We increase our 3D point cloud video dataset collecting 3D videos from *small ensemble 3D-video database* [43] and *Panoptic Studio* [44]. In *small ensemble 3D-video database*, recordings are carried out using three RGB-Depth Kinect v2 sensors. LiveScan3D [45] and OpenCV libraries are then used to align and generate point clouds for each frame given each camera point of view and sensor data. The average video recording is 5 min per instrument and a single performer per instrument. In *Panoptic Studio*, recordings are carried out using ten Kinect sensors. In this case, recordings span two instrument categories: cello and guitar. The average time per video recording is 2 min per instrument for a single performer per instrument. As we gather 3D point cloud videos from different sources, we set the axes representing the point clouds to have the same meaning for all the collected 3D videos. This is as follows: the body face direction is the *z*-axis, the stature direction is the *y*-axis, and the side direction is the *x*-axis. Then, we split 75% of the data for training, 15% for validation, and the remaining 10% for testing. Data split is made ensuring that there is no overlap in identities between sets.

#### 3.3.2 Audio

We collect 30 h of mono audio recordings at 44.1 kHz from *Solos* [46] and *Music* [25]. Both datasets gather music from YouTube which ensures a variety of acoustic conditions. In total, we gather 72 recordings per instrument with an average of 5 min per recording. We split 75% of the recordings for training, 15% for validation, and the remaining 10% for testing.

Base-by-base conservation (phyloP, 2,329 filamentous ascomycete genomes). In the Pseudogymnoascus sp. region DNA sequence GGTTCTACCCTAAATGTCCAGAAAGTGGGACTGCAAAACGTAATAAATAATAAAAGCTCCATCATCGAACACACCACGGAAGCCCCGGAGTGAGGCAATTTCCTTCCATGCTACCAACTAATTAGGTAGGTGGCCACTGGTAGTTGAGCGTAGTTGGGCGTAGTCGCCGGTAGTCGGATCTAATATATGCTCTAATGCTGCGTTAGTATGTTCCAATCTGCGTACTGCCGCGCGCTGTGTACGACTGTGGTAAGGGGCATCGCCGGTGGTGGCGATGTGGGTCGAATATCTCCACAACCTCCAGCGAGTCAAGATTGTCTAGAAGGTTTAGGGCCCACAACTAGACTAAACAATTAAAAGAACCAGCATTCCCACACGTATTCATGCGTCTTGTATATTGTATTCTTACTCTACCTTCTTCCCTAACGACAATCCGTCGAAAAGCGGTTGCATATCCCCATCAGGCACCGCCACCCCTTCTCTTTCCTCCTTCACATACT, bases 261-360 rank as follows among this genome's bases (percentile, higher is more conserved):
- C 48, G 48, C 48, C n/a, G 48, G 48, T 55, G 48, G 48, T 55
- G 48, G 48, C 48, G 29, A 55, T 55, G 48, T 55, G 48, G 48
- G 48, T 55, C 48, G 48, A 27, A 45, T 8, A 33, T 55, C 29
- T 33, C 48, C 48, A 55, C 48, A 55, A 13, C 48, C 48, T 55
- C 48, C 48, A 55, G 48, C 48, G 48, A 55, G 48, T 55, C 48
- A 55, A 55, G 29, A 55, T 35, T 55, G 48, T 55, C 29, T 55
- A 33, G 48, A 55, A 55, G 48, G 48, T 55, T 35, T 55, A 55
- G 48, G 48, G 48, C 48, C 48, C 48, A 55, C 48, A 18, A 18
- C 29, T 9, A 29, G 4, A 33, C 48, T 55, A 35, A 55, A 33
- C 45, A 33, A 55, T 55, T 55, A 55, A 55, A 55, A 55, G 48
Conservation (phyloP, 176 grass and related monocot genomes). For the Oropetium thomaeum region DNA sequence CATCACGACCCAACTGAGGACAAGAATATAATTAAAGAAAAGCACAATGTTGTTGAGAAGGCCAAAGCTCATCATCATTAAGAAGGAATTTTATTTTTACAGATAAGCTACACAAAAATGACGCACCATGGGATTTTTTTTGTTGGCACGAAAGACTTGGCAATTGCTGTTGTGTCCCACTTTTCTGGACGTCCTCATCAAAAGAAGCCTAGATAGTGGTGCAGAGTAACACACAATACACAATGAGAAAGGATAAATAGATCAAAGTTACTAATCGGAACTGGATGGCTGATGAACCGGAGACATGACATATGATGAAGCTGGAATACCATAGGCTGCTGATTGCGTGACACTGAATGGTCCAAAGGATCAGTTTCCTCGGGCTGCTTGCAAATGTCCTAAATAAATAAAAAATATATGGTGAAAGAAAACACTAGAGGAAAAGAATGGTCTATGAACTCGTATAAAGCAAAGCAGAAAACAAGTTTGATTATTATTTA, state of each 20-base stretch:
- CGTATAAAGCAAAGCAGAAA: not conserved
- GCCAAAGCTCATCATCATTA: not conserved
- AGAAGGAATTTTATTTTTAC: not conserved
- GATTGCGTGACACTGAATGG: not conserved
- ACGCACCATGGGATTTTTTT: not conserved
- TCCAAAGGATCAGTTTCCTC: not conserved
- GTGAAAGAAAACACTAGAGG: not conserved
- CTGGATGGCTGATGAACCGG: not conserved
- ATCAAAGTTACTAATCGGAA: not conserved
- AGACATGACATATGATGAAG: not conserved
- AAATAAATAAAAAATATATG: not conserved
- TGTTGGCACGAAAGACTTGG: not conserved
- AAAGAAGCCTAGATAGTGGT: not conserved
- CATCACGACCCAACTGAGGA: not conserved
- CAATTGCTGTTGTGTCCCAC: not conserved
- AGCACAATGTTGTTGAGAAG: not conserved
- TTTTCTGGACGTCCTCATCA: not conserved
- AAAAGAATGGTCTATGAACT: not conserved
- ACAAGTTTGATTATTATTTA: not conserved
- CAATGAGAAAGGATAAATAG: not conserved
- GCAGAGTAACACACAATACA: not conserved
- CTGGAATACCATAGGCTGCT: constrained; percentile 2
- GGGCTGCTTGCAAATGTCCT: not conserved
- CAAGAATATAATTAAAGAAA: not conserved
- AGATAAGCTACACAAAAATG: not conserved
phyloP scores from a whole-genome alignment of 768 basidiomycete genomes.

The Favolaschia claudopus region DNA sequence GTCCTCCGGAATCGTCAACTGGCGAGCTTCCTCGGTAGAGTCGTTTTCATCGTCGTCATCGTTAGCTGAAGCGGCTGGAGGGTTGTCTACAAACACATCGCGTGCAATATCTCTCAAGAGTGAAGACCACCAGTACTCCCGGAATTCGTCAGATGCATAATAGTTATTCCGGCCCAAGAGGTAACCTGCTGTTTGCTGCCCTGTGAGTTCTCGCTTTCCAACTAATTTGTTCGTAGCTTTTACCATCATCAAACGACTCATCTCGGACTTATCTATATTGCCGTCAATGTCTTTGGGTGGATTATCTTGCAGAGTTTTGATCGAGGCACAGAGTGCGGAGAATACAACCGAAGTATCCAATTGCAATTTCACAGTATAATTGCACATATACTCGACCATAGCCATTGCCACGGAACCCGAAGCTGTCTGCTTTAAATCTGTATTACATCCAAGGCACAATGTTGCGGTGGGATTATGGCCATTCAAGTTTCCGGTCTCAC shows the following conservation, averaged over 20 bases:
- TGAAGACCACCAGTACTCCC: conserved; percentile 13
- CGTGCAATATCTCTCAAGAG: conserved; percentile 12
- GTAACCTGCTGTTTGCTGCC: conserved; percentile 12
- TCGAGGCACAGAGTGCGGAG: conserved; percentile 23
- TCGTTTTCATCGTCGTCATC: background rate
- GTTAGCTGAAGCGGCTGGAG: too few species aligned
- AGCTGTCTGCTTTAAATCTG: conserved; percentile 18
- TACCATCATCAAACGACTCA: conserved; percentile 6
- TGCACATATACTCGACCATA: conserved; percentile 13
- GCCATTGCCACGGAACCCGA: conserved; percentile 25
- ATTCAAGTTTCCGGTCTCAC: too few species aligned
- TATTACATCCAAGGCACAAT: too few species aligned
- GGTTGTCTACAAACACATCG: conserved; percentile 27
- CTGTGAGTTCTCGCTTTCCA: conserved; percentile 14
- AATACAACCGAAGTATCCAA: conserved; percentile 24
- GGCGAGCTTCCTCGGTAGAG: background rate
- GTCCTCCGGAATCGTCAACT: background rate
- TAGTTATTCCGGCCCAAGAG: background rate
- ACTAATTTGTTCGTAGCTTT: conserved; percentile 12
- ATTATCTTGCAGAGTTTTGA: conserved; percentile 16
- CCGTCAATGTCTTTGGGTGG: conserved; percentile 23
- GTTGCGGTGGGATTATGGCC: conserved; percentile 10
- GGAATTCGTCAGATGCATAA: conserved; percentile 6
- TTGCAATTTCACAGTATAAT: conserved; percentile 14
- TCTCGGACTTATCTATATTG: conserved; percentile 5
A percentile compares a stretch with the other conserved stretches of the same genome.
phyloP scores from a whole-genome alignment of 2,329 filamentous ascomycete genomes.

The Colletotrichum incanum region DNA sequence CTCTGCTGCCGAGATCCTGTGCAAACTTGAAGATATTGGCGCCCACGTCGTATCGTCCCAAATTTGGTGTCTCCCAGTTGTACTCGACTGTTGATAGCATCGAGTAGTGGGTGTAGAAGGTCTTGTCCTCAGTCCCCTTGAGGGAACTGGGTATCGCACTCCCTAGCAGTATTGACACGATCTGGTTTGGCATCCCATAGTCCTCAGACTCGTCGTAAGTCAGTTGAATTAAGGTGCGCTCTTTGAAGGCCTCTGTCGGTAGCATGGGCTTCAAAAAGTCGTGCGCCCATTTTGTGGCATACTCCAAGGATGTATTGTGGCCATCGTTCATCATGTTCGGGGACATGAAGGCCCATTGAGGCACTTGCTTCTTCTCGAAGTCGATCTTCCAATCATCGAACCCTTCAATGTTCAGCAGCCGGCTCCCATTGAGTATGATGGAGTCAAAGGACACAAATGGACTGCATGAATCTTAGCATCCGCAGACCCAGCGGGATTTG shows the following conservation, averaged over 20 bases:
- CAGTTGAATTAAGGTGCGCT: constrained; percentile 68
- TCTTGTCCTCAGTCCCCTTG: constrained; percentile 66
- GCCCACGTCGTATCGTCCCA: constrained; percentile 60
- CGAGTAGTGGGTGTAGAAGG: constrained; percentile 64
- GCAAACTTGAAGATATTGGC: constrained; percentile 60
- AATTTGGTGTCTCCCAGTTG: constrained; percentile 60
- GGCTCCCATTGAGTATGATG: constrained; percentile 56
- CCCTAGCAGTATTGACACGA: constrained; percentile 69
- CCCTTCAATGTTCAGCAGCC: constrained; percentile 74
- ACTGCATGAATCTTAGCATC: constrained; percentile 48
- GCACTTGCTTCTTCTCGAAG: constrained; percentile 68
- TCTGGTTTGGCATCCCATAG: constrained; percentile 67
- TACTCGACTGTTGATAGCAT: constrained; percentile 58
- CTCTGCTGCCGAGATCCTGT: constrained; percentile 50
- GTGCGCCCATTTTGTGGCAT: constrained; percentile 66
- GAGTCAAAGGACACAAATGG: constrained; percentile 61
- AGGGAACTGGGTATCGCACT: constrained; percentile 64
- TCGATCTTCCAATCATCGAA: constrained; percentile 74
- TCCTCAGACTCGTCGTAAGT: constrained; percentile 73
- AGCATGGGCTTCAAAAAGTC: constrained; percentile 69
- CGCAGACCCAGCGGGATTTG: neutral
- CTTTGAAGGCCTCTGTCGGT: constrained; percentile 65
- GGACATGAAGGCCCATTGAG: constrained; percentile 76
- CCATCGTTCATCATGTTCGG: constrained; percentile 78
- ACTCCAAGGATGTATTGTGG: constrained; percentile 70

For further binaural auditory scene generation, we also create multiple binaural versions of each recording using the *Two!Ears* Binaural Simulator [47]. Specifically, for each audio recording, we simulate the binaural version at a discrete set of angular positions in the horizontal plane with no elevation, i.e., \((\varphi _k, \theta ):= (\frac{k\pi }{4} ,0)\) for \(k=0,\ldots ,7\). For binaural auditory modeling, we use the HRTFs at 1m of distance between source and receiver measured with a KEMAR manikin (type 45BA) at the anechoic chamber of the TU Berlin [48].

### 3.4 Audio-visual 3D scene generation

We synthetically create mono mixtures, 3D scenes, and the corresponding binaural version to train the model in a supervised fashion.

For each instance, we randomly select *N* sources and *N* angular positions with *N* chosen uniformly between 1 and 3. The binaural mixture, which serves as supervision, is created following Eq. 2. First, we select 3-s length binaural signals for each sound source in the mix based on its angular position, and then, we sum all selected binaural signals to create the binaural mixture.